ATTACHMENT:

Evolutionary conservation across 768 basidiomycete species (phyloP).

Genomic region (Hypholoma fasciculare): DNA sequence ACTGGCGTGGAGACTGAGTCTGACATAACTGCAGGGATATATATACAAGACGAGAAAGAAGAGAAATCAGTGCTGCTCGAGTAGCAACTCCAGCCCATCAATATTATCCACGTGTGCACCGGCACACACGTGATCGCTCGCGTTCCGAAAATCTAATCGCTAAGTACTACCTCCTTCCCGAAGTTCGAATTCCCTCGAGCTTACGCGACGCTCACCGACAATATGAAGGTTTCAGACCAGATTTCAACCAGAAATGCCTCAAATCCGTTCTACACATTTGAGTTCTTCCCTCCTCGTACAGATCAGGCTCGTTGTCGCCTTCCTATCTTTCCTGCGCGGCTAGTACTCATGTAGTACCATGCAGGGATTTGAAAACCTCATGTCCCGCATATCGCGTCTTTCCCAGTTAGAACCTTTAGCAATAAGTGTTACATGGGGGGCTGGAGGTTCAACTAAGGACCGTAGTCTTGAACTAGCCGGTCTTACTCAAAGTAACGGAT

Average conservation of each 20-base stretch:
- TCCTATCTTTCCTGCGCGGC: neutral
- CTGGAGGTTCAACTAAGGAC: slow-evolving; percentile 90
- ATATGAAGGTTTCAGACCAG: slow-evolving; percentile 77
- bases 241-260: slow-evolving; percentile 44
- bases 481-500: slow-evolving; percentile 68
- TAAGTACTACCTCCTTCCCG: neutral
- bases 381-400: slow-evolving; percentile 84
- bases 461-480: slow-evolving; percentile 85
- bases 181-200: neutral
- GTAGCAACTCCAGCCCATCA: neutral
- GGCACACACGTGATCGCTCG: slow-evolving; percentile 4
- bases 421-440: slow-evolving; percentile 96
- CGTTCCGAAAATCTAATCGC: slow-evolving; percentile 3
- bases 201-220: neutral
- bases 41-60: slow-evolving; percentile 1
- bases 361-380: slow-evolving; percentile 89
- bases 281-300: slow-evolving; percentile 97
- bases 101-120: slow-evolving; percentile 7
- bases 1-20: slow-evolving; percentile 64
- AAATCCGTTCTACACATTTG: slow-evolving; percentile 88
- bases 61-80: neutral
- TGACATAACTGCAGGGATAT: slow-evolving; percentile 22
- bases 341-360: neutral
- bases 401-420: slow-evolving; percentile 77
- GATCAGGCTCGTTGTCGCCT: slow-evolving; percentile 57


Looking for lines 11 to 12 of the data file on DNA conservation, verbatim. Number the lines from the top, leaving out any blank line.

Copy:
- bases 461-480: slow-evolving; percentile 85
- bases 181-200: neutral